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June

Mon 27 Jun 2016 / Europe

Democracy the winner after nasty campaign

Most voters were motivated by self-interest, what is best for individuals, without being able to see what is best for all, which nobody can. That is democracy. My generation voted 40 years ago, in the 1975 referendum, to stay in a customs union. We were denied a say on the Maastricht and Nice treaties which fundamentally changed the EU’s nature. Politics may be chaotic; that will be inevitable if representatives in the UK and in the EU learn better to represent the people. So democracy is the winner.

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Wed 1 Jun 2016 / Europe

Consequences of a non-settlement

The EU’s sorry state of paralysis is summed up in a tale of two speeches, three years apart. The chronicle provides ammunition for both sides in the UK’s in-out debate ahead of the 23 June EU referendum. In a 40-minute address to the Bloomberg media group in January 2013, David Cameron mentioned no less than seven times hopes for an EU ’settlement’ to improve the bloc’s cohesiveness. In a speech of similar length on 9 May, how many times did the UK prime minister utter the word ’settlement’? Not once.

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Thu 9 Jun 2016 / Europe

We Poles know about shifting borders

Knowing how frequently they change, we Poles like to collect historical maps. What happens if England wins the European championship final in Paris on 10 July, 17 days after their fans voted for Brexit? Parents will have to explain to their offspring a new kind of European champion, one that’s moving out of the EU. Yet there will be some comfort for schoolchildren. The political and footballing maps of Europe will at last be moving into alignment.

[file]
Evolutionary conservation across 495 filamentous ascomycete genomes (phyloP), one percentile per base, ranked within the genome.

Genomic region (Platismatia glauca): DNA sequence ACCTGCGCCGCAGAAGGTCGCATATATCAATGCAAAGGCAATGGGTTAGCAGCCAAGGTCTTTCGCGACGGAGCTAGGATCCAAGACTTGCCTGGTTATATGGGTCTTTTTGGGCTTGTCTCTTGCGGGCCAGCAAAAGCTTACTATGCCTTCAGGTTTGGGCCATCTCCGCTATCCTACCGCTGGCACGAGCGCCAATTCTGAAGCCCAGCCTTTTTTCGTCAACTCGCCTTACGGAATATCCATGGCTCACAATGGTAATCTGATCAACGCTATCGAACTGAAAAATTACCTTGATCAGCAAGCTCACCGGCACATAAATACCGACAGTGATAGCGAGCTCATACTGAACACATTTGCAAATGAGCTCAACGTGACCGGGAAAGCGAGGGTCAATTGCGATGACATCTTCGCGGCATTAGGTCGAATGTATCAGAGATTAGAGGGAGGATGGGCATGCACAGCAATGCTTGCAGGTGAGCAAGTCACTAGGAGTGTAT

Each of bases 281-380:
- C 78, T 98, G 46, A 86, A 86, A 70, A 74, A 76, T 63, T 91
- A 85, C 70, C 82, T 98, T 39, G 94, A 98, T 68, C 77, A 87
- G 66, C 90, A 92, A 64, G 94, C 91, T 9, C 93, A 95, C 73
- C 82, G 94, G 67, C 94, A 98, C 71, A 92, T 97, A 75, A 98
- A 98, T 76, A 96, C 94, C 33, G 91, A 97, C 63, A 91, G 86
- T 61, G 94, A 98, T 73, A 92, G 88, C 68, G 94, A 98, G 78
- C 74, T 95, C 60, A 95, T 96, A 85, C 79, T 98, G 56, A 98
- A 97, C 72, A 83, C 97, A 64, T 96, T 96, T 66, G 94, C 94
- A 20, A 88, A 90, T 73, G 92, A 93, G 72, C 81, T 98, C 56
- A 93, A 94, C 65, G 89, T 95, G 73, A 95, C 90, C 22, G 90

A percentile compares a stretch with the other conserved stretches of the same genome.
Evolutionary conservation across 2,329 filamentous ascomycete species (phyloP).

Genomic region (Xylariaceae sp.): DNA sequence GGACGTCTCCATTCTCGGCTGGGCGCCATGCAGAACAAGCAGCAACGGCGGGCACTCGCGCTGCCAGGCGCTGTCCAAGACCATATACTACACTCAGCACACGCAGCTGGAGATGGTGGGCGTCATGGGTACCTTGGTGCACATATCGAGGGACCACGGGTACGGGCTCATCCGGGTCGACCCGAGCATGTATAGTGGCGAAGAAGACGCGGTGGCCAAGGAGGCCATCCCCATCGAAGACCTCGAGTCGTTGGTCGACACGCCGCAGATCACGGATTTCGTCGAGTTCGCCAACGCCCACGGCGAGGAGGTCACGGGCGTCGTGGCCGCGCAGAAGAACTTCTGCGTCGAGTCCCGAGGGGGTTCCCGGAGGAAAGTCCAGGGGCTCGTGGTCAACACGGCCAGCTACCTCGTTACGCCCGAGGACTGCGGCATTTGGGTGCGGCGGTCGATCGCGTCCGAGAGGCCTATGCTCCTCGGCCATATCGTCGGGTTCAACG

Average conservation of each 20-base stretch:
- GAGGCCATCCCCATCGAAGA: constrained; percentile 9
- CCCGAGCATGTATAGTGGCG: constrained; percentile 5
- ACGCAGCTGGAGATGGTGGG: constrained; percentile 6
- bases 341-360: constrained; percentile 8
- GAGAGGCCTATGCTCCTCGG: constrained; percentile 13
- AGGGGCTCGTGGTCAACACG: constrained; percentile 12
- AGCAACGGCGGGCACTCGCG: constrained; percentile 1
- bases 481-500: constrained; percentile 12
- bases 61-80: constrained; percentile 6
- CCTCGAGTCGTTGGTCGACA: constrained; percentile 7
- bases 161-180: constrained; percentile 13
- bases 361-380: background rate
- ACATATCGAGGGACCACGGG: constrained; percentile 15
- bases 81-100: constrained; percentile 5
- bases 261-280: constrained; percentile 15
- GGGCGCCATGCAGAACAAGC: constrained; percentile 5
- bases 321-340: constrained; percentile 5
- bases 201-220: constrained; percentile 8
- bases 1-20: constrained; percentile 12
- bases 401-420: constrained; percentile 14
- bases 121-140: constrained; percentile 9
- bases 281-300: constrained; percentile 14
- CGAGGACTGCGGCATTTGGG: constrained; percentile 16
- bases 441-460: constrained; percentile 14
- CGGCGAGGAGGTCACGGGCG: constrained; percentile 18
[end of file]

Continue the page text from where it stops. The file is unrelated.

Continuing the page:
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Wed 22 Jun 2016 / Europe

UK gains from EU multicurrency status

There are many different reasons why people are for remaining in the European Union or for leaving. So why do I, as someone who battled for years against Britain joining the euro, and who has argued that we should resist being dragged into an emerging ‘United States of Europe’, now believe we should vote to remain? The short answer is I believe the special status negotiated by Prime Minister David Cameron in Brussels in February gives us the chance to have the best of both worlds.

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Tue 7 Jun 2016 / Europe

Britain's 21st century opportunity

Voters in the 23 June referendum will be presented with two truly depressing alternatives. The first is ‘Brexit’, which no friend or ally of Britain wants to see as it will bring significant economic and political uncertainties in its wake. The second is ‘Bremain’ – with the clear understanding that Britain will simply motor along in the slow lane of Europe, at least until the next exit opportunity arises. There is a real sense the outcome will have global economic and strategic consequences that go far beyond Britain and Brussels.